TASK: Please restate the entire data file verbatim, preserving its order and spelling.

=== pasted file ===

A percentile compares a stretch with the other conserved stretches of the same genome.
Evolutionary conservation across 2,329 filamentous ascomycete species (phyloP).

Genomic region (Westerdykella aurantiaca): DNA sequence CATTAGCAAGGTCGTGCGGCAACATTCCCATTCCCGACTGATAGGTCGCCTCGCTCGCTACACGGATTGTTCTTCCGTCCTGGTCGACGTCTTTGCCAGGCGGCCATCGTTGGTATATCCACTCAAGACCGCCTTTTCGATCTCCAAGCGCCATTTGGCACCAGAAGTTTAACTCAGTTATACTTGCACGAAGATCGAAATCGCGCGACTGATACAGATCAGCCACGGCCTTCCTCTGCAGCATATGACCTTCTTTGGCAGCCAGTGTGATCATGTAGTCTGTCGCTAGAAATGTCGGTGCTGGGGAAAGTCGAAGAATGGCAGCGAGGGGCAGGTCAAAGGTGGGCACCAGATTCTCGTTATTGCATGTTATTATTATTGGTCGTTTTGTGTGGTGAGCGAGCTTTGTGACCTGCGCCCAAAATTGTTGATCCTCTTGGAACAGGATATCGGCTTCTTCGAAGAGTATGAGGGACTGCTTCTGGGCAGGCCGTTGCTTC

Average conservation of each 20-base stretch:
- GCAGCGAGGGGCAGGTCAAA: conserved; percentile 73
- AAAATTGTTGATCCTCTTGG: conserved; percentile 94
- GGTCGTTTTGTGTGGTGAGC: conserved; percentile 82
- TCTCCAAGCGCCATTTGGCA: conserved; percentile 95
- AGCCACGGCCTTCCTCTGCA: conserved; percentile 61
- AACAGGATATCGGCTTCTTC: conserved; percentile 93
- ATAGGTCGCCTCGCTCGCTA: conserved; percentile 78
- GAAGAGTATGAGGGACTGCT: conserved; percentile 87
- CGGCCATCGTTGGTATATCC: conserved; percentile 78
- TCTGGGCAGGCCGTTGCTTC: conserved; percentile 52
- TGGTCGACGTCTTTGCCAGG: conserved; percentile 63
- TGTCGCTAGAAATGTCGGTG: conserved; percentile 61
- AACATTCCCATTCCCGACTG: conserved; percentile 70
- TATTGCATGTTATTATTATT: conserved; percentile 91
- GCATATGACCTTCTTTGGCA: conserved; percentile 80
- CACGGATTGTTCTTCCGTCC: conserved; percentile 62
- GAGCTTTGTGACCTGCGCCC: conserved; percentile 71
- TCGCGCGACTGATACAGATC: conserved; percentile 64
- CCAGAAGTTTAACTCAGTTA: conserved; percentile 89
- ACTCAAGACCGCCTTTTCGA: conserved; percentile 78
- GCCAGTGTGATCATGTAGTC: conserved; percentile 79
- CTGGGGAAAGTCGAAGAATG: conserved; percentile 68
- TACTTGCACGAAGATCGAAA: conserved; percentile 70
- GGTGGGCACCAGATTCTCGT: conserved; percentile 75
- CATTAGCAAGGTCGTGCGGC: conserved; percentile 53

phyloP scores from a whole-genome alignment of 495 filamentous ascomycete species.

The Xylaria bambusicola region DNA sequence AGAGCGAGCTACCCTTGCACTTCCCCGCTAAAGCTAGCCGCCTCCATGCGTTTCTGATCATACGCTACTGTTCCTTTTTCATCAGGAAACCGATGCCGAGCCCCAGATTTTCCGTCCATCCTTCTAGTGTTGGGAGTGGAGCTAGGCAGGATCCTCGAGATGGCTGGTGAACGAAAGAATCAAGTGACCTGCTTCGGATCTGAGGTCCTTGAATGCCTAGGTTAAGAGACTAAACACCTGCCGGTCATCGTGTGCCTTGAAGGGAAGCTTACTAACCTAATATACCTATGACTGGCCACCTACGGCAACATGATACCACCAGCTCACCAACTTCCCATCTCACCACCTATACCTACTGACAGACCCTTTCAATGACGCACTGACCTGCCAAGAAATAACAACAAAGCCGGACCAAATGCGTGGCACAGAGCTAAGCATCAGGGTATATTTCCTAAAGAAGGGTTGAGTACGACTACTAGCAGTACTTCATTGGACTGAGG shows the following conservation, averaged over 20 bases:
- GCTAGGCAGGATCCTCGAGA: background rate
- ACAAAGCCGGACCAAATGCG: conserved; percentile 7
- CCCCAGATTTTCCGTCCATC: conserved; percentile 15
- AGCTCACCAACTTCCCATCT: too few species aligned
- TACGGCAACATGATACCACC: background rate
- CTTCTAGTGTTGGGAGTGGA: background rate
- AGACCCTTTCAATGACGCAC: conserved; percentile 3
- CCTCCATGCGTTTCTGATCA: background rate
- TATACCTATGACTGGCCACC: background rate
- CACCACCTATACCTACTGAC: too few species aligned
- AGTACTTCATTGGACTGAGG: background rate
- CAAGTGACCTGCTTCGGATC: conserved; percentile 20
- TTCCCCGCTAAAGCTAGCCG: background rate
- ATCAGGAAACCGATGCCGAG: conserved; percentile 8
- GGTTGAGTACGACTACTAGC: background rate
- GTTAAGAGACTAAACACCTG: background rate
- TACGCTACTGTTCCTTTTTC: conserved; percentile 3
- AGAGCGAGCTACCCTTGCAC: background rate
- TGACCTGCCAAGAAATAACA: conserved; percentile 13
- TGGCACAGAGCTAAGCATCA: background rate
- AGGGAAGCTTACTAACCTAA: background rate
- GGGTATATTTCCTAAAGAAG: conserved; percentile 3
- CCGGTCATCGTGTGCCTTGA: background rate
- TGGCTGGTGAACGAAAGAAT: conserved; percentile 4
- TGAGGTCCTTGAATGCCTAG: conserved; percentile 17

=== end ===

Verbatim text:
A percentile compares a stretch with the other conserved stretches of the same genome.
Evolutionary conservation across 2,329 filamentous ascomycete species (phyloP).

Genomic region (Westerdykella aurantiaca): DNA sequence CATTAGCAAGGTCGTGCGGCAACATTCCCATTCCCGACTGATAGGTCGCCTCGCTCGCTACACGGATTGTTCTTCCGTCCTGGTCGACGTCTTTGCCAGGCGGCCATCGTTGGTATATCCACTCAAGACCGCCTTTTCGATCTCCAAGCGCCATTTGGCACCAGAAGTTTAACTCAGTTATACTTGCACGAAGATCGAAATCGCGCGACTGATACAGATCAGCCACGGCCTTCCTCTGCAGCATATGACCTTCTTTGGCAGCCAGTGTGATCATGTAGTCTGTCGCTAGAAATGTCGGTGCTGGGGAAAGTCGAAGAATGGCAGCGAGGGGCAGGTCAAAGGTGGGCACCAGATTCTCGTTATTGCATGTTATTATTATTGGTCGTTTTGTGTGGTGAGCGAGCTTTGTGACCTGCGCCCAAAATTGTTGATCCTCTTGGAACAGGATATCGGCTTCTTCGAAGAGTATGAGGGACTGCTTCTGGGCAGGCCGTTGCTTC

Average conservation of each 20-base stretch:
- GCAGCGAGGGGCAGGTCAAA: conserved; percentile 73
- AAAATTGTTGATCCTCTTGG: conserved; percentile 94
- GGTCGTTTTGTGTGGTGAGC: conserved; percentile 82
- TCTCCAAGCGCCATTTGGCA: conserved; percentile 95
- AGCCACGGCCTTCCTCTGCA: conserved; percentile 61
- AACAGGATATCGGCTTCTTC: conserved; percentile 93
- ATAGGTCGCCTCGCTCGCTA: conserved; percentile 78
- GAAGAGTATGAGGGACTGCT: conserved; percentile 87
- CGGCCATCGTTGGTATATCC: conserved; percentile 78
- TCTGGGCAGGCCGTTGCTTC: conserved; percentile 52
- TGGTCGACGTCTTTGCCAGG: conserved; percentile 63
- TGTCGCTAGAAATGTCGGTG: conserved; percentile 61
- AACATTCCCATTCCCGACTG: conserved; percentile 70
- TATTGCATGTTATTATTATT: conserved; percentile 91
- GCATATGACCTTCTTTGGCA: conserved; percentile 80
- CACGGATTGTTCTTCCGTCC: conserved; percentile 62
- GAGCTTTGTGACCTGCGCCC: conserved; percentile 71
- TCGCGCGACTGATACAGATC: conserved; percentile 64
- CCAGAAGTTTAACTCAGTTA: conserved; percentile 89
- ACTCAAGACCGCCTTTTCGA: conserved; percentile 78
- GCCAGTGTGATCATGTAGTC: conserved; percentile 79
- CTGGGGAAAGTCGAAGAATG: conserved; percentile 68
- TACTTGCACGAAGATCGAAA: conserved; percentile 70
- GGTGGGCACCAGATTCTCGT: conserved; percentile 75
- CATTAGCAAGGTCGTGCGGC: conserved; percentile 53

phyloP scores from a whole-genome alignment of 495 filamentous ascomycete species.

The Xylaria bambusicola region DNA sequence AGAGCGAGCTACCCTTGCACTTCCCCGCTAAAGCTAGCCGCCTCCATGCGTTTCTGATCATACGCTACTGTTCCTTTTTCATCAGGAAACCGATGCCGAGCCCCAGATTTTCCGTCCATCCTTCTAGTGTTGGGAGTGGAGCTAGGCAGGATCCTCGAGATGGCTGGTGAACGAAAGAATCAAGTGACCTGCTTCGGATCTGAGGTCCTTGAATGCCTAGGTTAAGAGACTAAACACCTGCCGGTCATCGTGTGCCTTGAAGGGAAGCTTACTAACCTAATATACCTATGACTGGCCACCTACGGCAACATGATACCACCAGCTCACCAACTTCCCATCTCACCACCTATACCTACTGACAGACCCTTTCAATGACGCACTGACCTGCCAAGAAATAACAACAAAGCCGGACCAAATGCGTGGCACAGAGCTAAGCATCAGGGTATATTTCCTAAAGAAGGGTTGAGTACGACTACTAGCAGTACTTCATTGGACTGAGG shows the following conservation, averaged over 20 bases:
- GCTAGGCAGGATCCTCGAGA: background rate
- ACAAAGCCGGACCAAATGCG: conserved; percentile 7
- CCCCAGATTTTCCGTCCATC: conserved; percentile 15
- AGCTCACCAACTTCCCATCT: too few species aligned
- TACGGCAACATGATACCACC: background rate
- CTTCTAGTGTTGGGAGTGGA: background rate
- AGACCCTTTCAATGACGCAC: conserved; percentile 3
- CCTCCATGCGTTTCTGATCA: background rate
- TATACCTATGACTGGCCACC: background rate
- CACCACCTATACCTACTGAC: too few species aligned
- AGTACTTCATTGGACTGAGG: background rate
- CAAGTGACCTGCTTCGGATC: conserved; percentile 20
- TTCCCCGCTAAAGCTAGCCG: background rate
- ATCAGGAAACCGATGCCGAG: conserved; percentile 8
- GGTTGAGTACGACTACTAGC: background rate
- GTTAAGAGACTAAACACCTG: background rate
- TACGCTACTGTTCCTTTTTC: conserved; percentile 3
- AGAGCGAGCTACCCTTGCAC: background rate
- TGACCTGCCAAGAAATAACA: conserved; percentile 13
- TGGCACAGAGCTAAGCATCA: background rate
- AGGGAAGCTTACTAACCTAA: background rate
- GGGTATATTTCCTAAAGAAG: conserved; percentile 3
- CCGGTCATCGTGTGCCTTGA: background rate
- TGGCTGGTGAACGAAAGAAT: conserved; percentile 4
- TGAGGTCCTTGAATGCCTAG: conserved; percentile 17